24 July 2009 | Lichtmesz23
Neorealism at Auschwitz
Though rarely shown and hardly available this is one of the most remarkable films about the concentration camp of Auschwitz ever made. Shot as early as 1947, partly on location at the camp, even featuring former inmates among the actors, and using original languages, OSTATNI ETAP is a kind of first-hand re-enactment and gives for the most part a very convincing, gripping and realistic portrait of what life was like at the camp. The film is well directed and staged,occasionally using dramatic compositions and lightning to a striking effect. It is actually no less impressive as any then-contemporary film by Roberto Rossellini and other of the "neo-realist" school. The whole now-familiar iconography of Holocaust cinema is already there, probably for the first time, copied in hundreds of movies to come. Andrzej Munk's more stylized PASAZERKA is clearly influenced by the OSTATNI ETAP as both films are set in a woman's camp and feature sadistic female SS-guards.
However, due to historical circumstances there are many aspects in the film which have later been more or less dropped or at least received lesser attention. The role of women as both victims and perpetrators is at the center of the film, and large space is given to show the cruelty of Kapos, block elders (women with a black triangle, implicating "Anti-socials" and criminals) and SS-collaborating and egoistic inmates as well. The concept of primary Jewish suffering at Auschwitz now at the core of the narrative is de-emphasized, and the Jews are presented as just one of many peoples (f.e. Russians and French are shown) interned and murdered there. There is a more explicit focus on communists and Poles being victimized, as well as a clear sympathy for Stalin and the Red Army, which also shows in the rather unconvincing melodramatic final scene, when the heroine, facing execution, holds an accusing speech against their henchmen while soviet planes appear in the sky like in a last-minute-rescue. A final title claims the highly exaggerated number of 4.5 Mio victims at Auschwitz, a number that was corrected only decades later, in 1990.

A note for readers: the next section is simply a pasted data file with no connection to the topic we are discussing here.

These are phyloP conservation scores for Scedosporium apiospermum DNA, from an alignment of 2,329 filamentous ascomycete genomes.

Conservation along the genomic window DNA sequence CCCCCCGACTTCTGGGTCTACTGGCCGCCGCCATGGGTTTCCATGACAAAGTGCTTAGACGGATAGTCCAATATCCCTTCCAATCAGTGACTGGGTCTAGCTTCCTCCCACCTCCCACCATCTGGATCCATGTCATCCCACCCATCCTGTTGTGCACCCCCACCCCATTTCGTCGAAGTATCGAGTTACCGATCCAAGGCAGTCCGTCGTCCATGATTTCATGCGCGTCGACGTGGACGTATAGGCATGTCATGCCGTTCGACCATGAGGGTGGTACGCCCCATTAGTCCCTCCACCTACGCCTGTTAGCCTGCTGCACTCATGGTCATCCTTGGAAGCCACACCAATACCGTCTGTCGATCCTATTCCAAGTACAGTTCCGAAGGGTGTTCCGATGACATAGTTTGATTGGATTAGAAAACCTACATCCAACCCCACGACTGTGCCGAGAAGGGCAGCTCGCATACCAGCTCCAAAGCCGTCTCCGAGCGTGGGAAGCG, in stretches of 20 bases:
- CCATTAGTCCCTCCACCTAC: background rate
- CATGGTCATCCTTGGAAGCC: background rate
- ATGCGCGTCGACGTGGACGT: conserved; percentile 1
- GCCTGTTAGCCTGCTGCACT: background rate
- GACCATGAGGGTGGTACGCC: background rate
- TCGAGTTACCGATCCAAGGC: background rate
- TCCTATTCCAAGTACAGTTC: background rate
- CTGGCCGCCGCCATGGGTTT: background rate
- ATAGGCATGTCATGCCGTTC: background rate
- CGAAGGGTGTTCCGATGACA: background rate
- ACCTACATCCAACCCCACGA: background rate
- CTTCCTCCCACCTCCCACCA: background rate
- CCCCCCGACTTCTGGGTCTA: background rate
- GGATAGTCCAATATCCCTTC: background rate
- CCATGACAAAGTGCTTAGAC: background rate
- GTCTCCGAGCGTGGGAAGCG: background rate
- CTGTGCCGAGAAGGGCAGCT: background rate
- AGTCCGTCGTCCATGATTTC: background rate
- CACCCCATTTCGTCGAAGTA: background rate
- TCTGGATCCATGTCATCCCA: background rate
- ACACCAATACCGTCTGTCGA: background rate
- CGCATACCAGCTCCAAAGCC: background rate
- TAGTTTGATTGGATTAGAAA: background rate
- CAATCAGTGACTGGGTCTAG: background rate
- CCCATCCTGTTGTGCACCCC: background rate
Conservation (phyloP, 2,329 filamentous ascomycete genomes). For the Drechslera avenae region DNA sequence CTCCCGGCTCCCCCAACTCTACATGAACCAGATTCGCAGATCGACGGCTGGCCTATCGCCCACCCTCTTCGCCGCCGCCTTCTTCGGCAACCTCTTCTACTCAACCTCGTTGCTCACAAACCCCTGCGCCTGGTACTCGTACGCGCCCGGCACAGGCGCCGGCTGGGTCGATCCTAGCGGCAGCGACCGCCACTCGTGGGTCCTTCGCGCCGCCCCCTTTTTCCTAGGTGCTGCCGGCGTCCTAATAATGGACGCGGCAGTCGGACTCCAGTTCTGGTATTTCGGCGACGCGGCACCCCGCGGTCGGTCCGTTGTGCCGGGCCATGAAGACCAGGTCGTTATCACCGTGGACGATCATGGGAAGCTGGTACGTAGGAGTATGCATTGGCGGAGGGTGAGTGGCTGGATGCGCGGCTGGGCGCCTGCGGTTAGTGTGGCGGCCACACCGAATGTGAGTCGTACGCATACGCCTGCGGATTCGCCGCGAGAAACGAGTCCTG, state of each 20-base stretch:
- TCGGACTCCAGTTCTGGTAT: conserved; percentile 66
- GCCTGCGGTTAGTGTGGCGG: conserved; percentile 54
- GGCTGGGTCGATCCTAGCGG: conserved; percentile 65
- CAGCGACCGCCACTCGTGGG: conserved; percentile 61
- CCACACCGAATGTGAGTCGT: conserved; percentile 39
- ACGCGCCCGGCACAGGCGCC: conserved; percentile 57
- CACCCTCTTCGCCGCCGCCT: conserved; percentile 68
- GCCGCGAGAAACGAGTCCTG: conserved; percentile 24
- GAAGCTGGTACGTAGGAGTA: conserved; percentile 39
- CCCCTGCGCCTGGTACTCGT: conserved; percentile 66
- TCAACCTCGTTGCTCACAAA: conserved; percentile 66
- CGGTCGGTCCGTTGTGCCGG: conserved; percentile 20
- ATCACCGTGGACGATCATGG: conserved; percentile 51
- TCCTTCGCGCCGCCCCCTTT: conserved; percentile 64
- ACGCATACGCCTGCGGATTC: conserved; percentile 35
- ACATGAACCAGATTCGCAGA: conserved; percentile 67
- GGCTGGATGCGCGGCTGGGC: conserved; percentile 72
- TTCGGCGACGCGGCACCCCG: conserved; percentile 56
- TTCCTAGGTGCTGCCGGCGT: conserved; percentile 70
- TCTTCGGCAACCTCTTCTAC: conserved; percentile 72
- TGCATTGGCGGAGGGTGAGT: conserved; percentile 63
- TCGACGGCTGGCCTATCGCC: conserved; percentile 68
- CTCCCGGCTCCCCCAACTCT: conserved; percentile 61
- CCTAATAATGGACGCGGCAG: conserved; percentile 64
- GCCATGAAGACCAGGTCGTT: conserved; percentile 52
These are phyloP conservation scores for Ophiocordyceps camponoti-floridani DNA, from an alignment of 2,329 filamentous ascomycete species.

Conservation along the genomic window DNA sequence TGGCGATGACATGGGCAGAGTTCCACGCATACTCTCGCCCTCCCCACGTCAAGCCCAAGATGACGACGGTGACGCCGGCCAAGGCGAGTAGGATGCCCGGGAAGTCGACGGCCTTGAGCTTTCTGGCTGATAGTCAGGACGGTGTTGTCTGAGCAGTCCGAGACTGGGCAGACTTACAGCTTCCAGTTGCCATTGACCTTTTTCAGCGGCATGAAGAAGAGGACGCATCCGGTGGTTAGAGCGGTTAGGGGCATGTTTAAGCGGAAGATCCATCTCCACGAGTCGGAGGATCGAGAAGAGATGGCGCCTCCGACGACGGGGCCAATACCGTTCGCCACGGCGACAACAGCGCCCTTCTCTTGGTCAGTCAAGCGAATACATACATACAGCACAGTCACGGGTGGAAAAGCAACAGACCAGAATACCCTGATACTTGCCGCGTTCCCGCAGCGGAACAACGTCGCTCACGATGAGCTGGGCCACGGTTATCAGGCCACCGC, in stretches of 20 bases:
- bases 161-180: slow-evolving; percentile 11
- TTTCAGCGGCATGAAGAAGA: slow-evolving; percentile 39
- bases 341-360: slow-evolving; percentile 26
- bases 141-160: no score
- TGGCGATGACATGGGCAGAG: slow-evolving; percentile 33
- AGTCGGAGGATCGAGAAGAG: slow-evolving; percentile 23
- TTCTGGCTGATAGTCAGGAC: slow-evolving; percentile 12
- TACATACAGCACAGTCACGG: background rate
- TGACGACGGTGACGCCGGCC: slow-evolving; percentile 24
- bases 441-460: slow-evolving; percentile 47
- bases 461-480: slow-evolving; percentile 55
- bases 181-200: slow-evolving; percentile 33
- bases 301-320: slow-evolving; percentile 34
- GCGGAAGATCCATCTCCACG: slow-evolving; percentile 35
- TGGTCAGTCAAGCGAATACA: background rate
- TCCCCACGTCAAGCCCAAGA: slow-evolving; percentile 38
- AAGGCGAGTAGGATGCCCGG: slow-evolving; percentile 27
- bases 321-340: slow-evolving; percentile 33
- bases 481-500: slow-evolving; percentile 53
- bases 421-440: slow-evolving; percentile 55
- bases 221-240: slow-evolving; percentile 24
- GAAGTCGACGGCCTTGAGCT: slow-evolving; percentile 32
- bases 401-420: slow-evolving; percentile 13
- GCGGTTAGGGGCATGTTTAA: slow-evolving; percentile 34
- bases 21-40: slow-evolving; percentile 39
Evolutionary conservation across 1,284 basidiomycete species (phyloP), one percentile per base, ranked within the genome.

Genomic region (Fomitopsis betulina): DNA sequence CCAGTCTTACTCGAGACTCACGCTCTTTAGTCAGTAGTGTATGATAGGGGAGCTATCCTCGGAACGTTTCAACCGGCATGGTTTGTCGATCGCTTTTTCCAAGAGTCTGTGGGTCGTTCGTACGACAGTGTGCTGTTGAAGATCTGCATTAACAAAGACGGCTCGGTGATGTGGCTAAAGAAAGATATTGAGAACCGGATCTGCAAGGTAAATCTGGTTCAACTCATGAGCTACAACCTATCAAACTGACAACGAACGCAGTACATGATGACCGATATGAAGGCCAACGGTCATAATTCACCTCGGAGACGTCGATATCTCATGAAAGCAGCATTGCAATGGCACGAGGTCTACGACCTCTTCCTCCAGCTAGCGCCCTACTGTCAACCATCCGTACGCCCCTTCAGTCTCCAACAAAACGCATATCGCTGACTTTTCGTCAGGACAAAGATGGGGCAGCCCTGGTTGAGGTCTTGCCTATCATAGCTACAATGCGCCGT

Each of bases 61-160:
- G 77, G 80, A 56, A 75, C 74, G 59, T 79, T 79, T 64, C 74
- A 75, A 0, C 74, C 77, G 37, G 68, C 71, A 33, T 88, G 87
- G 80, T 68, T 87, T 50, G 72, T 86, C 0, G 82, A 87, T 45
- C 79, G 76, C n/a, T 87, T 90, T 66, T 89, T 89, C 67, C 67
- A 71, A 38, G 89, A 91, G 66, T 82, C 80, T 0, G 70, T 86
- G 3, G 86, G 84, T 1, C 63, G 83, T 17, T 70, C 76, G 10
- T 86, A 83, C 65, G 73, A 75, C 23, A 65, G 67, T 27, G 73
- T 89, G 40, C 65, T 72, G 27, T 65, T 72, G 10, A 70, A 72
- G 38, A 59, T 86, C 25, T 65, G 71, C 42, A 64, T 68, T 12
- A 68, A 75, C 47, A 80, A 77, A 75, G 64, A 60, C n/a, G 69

The portrayal of the SS is effective but pretty cliché-ridden, and the stereotypes presented here have become stock ingredients of the genre - such as fat, ugly, stupid and vain Nazis with scars on their faces and Iron Crosses on their fancy uniforms, cynically dancing waltzes and drinking champagne in their "free" time, stiff cigarette-smoking-"we-have-ways-to-make-you-talk"-torture-officers, and Ilse-Koch-like SS women.
Overall OSTATNI ETAP is both an exceptionable document and a well-made film, which beats SCHINDLER'S LIST by far. It is a pity that this film has become so obscure.